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Murasaki Shikibu, Royall Tyler
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Kate Worsley
Hard-Boiled Wonderland and the End of the World - Haruki Murakami,  Alfred Birnbaum It’s going to be very hard to review this, because I don’t want to tell you what this book is about. There are two parts – “Hard-boiled Wonderland” and the “End of the World”. I do not want to tell you too much, because as with every Murakami I think it is as much your own experience as a reader that is important. So to give you too many clues would lessen that experience. It is a footpath you must explore yourself, unaware of what you’ll meet down the line.

It is described as sci-fi and futuristic but I think it is much more about the modern world, just simplified down. The book was written in 1985, in which time Japan was experiencing a growth in information based economy. I think it is important to be aware of the context in which it is set. 1985 is my birth year so I don’t remember much of this decade – let alone what it would have been like in Japan.

During the 1980s, the Japanese economy shifted its emphasis away from primary and secondary activities (notably agriculture, manufacturing, and mining) to processing, with telecommunications and computers becoming increasingly vital. Information became an important resource and product, central to wealth and power. The rise of an information-based economy was led by major research in highly sophisticated technology, such as advanced computers. The selling and use of information became very beneficial to the economy. Tokyo became a major financial center, home of some of the world's major banks, financial firms, insurance companies, and the world's largest stock exchange, the Tokyo Securities and Stock Exchange. Wikipedia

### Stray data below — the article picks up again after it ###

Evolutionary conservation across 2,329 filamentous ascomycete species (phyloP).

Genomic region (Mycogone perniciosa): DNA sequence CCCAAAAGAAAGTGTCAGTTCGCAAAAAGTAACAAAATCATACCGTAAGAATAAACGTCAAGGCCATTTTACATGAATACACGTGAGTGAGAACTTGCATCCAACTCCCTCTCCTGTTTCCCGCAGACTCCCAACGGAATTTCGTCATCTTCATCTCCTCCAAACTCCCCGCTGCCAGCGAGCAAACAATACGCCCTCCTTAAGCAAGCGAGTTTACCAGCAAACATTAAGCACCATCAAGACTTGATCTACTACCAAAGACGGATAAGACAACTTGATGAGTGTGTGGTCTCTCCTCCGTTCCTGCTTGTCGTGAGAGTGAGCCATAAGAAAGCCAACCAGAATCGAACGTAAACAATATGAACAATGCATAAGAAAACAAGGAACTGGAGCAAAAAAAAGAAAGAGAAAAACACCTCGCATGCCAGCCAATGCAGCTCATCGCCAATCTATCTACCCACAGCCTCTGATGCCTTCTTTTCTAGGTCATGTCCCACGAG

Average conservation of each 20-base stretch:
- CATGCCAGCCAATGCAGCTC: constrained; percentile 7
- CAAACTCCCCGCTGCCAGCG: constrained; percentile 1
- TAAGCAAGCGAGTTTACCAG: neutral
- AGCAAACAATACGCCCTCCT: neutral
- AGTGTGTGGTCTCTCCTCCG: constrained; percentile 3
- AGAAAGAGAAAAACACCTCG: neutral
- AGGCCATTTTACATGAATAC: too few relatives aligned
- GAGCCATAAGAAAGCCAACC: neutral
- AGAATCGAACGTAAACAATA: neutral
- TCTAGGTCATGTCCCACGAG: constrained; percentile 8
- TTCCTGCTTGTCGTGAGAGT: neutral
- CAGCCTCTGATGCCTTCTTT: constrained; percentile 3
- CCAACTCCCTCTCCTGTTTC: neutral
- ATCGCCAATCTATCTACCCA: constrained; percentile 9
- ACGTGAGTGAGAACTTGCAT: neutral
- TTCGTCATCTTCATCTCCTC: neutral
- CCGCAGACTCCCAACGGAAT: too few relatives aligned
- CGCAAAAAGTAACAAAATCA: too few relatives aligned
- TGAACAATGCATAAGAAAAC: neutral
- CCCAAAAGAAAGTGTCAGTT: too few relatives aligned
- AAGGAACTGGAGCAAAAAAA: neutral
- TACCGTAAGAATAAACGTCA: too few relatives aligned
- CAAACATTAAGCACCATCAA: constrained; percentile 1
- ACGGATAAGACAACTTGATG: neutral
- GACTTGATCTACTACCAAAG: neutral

For the sake of convenience, I will say that this book is about the juxtaposition of opposites, but that isn’t what it is really about at all. It is simply and purely, Murakami and if you’re a fan of his I think you’ll love this book.

It’s not quite as twisted as Kafka on the Shore, it feels a bit more fantasy then the other books of his I have read (Kafka on the Shore, The Wind-up Bird Chronicle, A Wild Sheep Chase, Norwegian Wood and After Dark) but in other ways, it feels less surreal and the weird feels normal. Murakami has the ability to write something which is completely bizarre and otherworldly, but it doesn’t always feel as weird as it should.

In some ways, it’s a bit easier to perhaps understand then Kafka or Wind-up, but maybe that is because I have started to become more familiar with Murakami’s work. It will still leave you with questions and perhaps with the feeling you haven’t understood it all completely, but that doesn’t entirely matter. There is, I think, no one answer or interpretation to any Murakami’s writing.

As with all of his books so far, he makes reference to a lot of novels, a lot of music and a lot of old Hollywood films. I always feel that to get an even better understanding of Murakami, I need to read every book mentioned, listen to every song by every artist and watch every film that gets featured. With this book in particular, I think reading Rudin by Ivan Turgenev would be quite useful for when I eventually re-read this book as I hope to do one day. It is not necessary to read any of the other novels he mentions, it is just that he inspires within me the desire to read further afield.

Murakami has introduced me to a lot of music. Since reading After Dark I decided to pay attention to the artists and tracks referenced – this time around I discovered Bob Dylan. I know he’s been around for years and years but I never actually really bothered to listen to his music. So I got a couple of his albums and I can’t believe what rock I have been living under. Some of them are of course familiar, I’d just never bothered to really pay attention.

Anyway, take a moment and listen to Blowin' in the Wind, by my new favourite artist: Bob Dylan